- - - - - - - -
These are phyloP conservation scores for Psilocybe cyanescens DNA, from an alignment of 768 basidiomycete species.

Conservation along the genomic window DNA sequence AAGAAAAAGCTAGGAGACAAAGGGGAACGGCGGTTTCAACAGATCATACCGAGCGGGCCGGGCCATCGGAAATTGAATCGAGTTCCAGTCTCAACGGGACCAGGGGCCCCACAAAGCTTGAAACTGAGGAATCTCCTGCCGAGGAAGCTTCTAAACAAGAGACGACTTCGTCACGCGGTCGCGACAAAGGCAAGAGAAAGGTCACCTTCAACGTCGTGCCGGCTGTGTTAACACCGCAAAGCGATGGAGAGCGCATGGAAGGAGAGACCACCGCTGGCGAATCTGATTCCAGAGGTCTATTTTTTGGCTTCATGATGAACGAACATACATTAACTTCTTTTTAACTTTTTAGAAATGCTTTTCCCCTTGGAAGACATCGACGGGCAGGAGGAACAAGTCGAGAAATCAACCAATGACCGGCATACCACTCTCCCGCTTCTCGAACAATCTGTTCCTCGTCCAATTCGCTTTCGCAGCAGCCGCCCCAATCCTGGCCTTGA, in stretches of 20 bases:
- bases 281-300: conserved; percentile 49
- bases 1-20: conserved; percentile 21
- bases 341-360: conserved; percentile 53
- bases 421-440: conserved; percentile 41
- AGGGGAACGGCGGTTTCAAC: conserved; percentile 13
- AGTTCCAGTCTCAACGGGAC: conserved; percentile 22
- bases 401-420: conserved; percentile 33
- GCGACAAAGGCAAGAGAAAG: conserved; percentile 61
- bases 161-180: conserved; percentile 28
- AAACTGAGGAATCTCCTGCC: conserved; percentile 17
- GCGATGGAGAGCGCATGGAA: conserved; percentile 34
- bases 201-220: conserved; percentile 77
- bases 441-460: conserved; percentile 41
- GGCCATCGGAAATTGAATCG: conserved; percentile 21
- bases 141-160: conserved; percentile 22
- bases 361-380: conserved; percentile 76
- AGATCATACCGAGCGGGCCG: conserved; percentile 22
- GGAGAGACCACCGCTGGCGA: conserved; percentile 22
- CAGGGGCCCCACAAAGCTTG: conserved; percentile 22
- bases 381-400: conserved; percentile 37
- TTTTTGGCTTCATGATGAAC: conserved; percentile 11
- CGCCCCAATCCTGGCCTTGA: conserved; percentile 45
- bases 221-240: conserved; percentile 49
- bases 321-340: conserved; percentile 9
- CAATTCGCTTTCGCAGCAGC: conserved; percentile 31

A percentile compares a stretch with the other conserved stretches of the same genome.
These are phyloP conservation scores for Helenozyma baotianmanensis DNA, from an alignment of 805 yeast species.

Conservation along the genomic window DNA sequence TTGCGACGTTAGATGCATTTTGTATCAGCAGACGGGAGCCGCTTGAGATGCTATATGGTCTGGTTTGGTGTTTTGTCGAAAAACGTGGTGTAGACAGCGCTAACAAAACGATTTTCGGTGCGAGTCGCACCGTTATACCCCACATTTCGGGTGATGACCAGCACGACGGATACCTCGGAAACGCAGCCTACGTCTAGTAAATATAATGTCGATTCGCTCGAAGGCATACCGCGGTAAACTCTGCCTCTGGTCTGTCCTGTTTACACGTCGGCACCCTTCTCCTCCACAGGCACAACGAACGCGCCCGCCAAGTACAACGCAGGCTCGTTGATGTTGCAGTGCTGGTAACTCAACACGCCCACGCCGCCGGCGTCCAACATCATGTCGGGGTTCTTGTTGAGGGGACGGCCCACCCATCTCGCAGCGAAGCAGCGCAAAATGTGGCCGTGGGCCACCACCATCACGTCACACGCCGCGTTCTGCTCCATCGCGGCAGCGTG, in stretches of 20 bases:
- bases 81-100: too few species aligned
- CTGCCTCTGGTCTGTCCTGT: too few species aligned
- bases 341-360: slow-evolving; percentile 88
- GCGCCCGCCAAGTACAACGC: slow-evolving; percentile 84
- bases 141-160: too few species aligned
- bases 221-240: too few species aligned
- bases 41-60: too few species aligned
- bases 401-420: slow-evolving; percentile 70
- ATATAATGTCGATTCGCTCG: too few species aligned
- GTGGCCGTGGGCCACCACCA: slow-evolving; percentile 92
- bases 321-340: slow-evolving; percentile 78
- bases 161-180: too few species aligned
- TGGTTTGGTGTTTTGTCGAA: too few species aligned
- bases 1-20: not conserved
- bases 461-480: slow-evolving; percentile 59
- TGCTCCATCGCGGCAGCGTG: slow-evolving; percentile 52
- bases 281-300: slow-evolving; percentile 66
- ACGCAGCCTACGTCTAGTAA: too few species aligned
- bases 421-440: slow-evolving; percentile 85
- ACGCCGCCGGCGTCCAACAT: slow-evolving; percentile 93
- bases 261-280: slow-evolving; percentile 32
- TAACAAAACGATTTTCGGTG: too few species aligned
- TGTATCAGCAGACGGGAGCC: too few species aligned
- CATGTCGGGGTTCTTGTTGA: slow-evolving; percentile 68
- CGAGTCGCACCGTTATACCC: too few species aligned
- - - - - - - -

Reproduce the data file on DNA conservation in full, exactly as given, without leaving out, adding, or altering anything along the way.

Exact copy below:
These are phyloP conservation scores for Psilocybe cyanescens DNA, from an alignment of 768 basidiomycete species.

Conservation along the genomic window DNA sequence AAGAAAAAGCTAGGAGACAAAGGGGAACGGCGGTTTCAACAGATCATACCGAGCGGGCCGGGCCATCGGAAATTGAATCGAGTTCCAGTCTCAACGGGACCAGGGGCCCCACAAAGCTTGAAACTGAGGAATCTCCTGCCGAGGAAGCTTCTAAACAAGAGACGACTTCGTCACGCGGTCGCGACAAAGGCAAGAGAAAGGTCACCTTCAACGTCGTGCCGGCTGTGTTAACACCGCAAAGCGATGGAGAGCGCATGGAAGGAGAGACCACCGCTGGCGAATCTGATTCCAGAGGTCTATTTTTTGGCTTCATGATGAACGAACATACATTAACTTCTTTTTAACTTTTTAGAAATGCTTTTCCCCTTGGAAGACATCGACGGGCAGGAGGAACAAGTCGAGAAATCAACCAATGACCGGCATACCACTCTCCCGCTTCTCGAACAATCTGTTCCTCGTCCAATTCGCTTTCGCAGCAGCCGCCCCAATCCTGGCCTTGA, in stretches of 20 bases:
- bases 281-300: conserved; percentile 49
- bases 1-20: conserved; percentile 21
- bases 341-360: conserved; percentile 53
- bases 421-440: conserved; percentile 41
- AGGGGAACGGCGGTTTCAAC: conserved; percentile 13
- AGTTCCAGTCTCAACGGGAC: conserved; percentile 22
- bases 401-420: conserved; percentile 33
- GCGACAAAGGCAAGAGAAAG: conserved; percentile 61
- bases 161-180: conserved; percentile 28
- AAACTGAGGAATCTCCTGCC: conserved; percentile 17
- GCGATGGAGAGCGCATGGAA: conserved; percentile 34
- bases 201-220: conserved; percentile 77
- bases 441-460: conserved; percentile 41
- GGCCATCGGAAATTGAATCG: conserved; percentile 21
- bases 141-160: conserved; percentile 22
- bases 361-380: conserved; percentile 76
- AGATCATACCGAGCGGGCCG: conserved; percentile 22
- GGAGAGACCACCGCTGGCGA: conserved; percentile 22
- CAGGGGCCCCACAAAGCTTG: conserved; percentile 22
- bases 381-400: conserved; percentile 37
- TTTTTGGCTTCATGATGAAC: conserved; percentile 11
- CGCCCCAATCCTGGCCTTGA: conserved; percentile 45
- bases 221-240: conserved; percentile 49
- bases 321-340: conserved; percentile 9
- CAATTCGCTTTCGCAGCAGC: conserved; percentile 31

A percentile compares a stretch with the other conserved stretches of the same genome.
These are phyloP conservation scores for Helenozyma baotianmanensis DNA, from an alignment of 805 yeast species.

Conservation along the genomic window DNA sequence TTGCGACGTTAGATGCATTTTGTATCAGCAGACGGGAGCCGCTTGAGATGCTATATGGTCTGGTTTGGTGTTTTGTCGAAAAACGTGGTGTAGACAGCGCTAACAAAACGATTTTCGGTGCGAGTCGCACCGTTATACCCCACATTTCGGGTGATGACCAGCACGACGGATACCTCGGAAACGCAGCCTACGTCTAGTAAATATAATGTCGATTCGCTCGAAGGCATACCGCGGTAAACTCTGCCTCTGGTCTGTCCTGTTTACACGTCGGCACCCTTCTCCTCCACAGGCACAACGAACGCGCCCGCCAAGTACAACGCAGGCTCGTTGATGTTGCAGTGCTGGTAACTCAACACGCCCACGCCGCCGGCGTCCAACATCATGTCGGGGTTCTTGTTGAGGGGACGGCCCACCCATCTCGCAGCGAAGCAGCGCAAAATGTGGCCGTGGGCCACCACCATCACGTCACACGCCGCGTTCTGCTCCATCGCGGCAGCGTG, in stretches of 20 bases:
- bases 81-100: too few species aligned
- CTGCCTCTGGTCTGTCCTGT: too few species aligned
- bases 341-360: slow-evolving; percentile 88
- GCGCCCGCCAAGTACAACGC: slow-evolving; percentile 84
- bases 141-160: too few species aligned
- bases 221-240: too few species aligned
- bases 41-60: too few species aligned
- bases 401-420: slow-evolving; percentile 70
- ATATAATGTCGATTCGCTCG: too few species aligned
- GTGGCCGTGGGCCACCACCA: slow-evolving; percentile 92
- bases 321-340: slow-evolving; percentile 78
- bases 161-180: too few species aligned
- TGGTTTGGTGTTTTGTCGAA: too few species aligned
- bases 1-20: not conserved
- bases 461-480: slow-evolving; percentile 59
- TGCTCCATCGCGGCAGCGTG: slow-evolving; percentile 52
- bases 281-300: slow-evolving; percentile 66
- ACGCAGCCTACGTCTAGTAA: too few species aligned
- bases 421-440: slow-evolving; percentile 85
- ACGCCGCCGGCGTCCAACAT: slow-evolving; percentile 93
- bases 261-280: slow-evolving; percentile 32
- TAACAAAACGATTTTCGGTG: too few species aligned
- TGTATCAGCAGACGGGAGCC: too few species aligned
- CATGTCGGGGTTCTTGTTGA: slow-evolving; percentile 68
- CGAGTCGCACCGTTATACCC: too few species aligned